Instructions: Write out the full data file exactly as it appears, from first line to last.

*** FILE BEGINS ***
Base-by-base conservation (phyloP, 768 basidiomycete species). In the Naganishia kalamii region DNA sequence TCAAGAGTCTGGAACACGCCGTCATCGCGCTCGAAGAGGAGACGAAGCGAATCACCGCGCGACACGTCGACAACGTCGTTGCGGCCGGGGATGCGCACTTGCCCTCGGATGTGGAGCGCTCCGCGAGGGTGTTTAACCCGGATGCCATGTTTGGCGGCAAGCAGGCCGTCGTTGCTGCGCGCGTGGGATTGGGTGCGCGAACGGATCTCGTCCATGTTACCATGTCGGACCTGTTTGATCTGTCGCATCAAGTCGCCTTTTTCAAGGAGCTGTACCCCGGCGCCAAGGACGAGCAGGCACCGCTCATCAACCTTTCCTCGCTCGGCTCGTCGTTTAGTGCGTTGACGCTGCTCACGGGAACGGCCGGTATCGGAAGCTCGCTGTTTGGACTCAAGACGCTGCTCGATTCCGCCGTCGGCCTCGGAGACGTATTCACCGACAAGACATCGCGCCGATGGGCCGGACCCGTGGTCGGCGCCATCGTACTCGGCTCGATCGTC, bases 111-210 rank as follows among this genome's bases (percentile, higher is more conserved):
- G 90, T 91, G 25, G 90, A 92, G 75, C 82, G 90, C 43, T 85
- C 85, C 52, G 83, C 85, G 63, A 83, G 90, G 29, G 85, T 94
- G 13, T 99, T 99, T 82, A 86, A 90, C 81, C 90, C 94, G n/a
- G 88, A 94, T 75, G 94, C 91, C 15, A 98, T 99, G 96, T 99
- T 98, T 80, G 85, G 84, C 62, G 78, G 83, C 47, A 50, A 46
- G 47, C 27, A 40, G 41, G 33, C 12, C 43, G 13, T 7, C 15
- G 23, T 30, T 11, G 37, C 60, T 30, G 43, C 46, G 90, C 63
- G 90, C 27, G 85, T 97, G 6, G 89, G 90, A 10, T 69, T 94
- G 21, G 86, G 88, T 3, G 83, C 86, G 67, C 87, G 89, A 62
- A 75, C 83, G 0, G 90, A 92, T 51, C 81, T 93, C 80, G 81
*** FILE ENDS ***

Base-by-base conservation (phyloP, 768 basidiomycete species). In the Naganishia kalamii region DNA sequence TCAAGAGTCTGGAACACGCCGTCATCGCGCTCGAAGAGGAGACGAAGCGAATCACCGCGCGACACGTCGACAACGTCGTTGCGGCCGGGGATGCGCACTTGCCCTCGGATGTGGAGCGCTCCGCGAGGGTGTTTAACCCGGATGCCATGTTTGGCGGCAAGCAGGCCGTCGTTGCTGCGCGCGTGGGATTGGGTGCGCGAACGGATCTCGTCCATGTTACCATGTCGGACCTGTTTGATCTGTCGCATCAAGTCGCCTTTTTCAAGGAGCTGTACCCCGGCGCCAAGGACGAGCAGGCACCGCTCATCAACCTTTCCTCGCTCGGCTCGTCGTTTAGTGCGTTGACGCTGCTCACGGGAACGGCCGGTATCGGAAGCTCGCTGTTTGGACTCAAGACGCTGCTCGATTCCGCCGTCGGCCTCGGAGACGTATTCACCGACAAGACATCGCGCCGATGGGCCGGACCCGTGGTCGGCGCCATCGTACTCGGCTCGATCGTC, bases 111-210 rank as follows among this genome's bases (percentile, higher is more conserved):
- G 90, T 91, G 25, G 90, A 92, G 75, C 82, G 90, C 43, T 85
- C 85, C 52, G 83, C 85, G 63, A 83, G 90, G 29, G 85, T 94
- G 13, T 99, T 99, T 82, A 86, A 90, C 81, C 90, C 94, G n/a
- G 88, A 94, T 75, G 94, C 91, C 15, A 98, T 99, G 96, T 99
- T 98, T 80, G 85, G 84, C 62, G 78, G 83, C 47, A 50, A 46
- G 47, C 27, A 40, G 41, G 33, C 12, C 43, G 13, T 7, C 15
- G 23, T 30, T 11, G 37, C 60, T 30, G 43, C 46, G 90, C 63
- G 90, C 27, G 85, T 97, G 6, G 89, G 90, A 10, T 69, T 94
- G 21, G 86, G 88, T 3, G 83, C 86, G 67, C 87, G 89, A 62
- A 75, C 83, G 0, G 90, A 92, T 51, C 81, T 93, C 80, G 81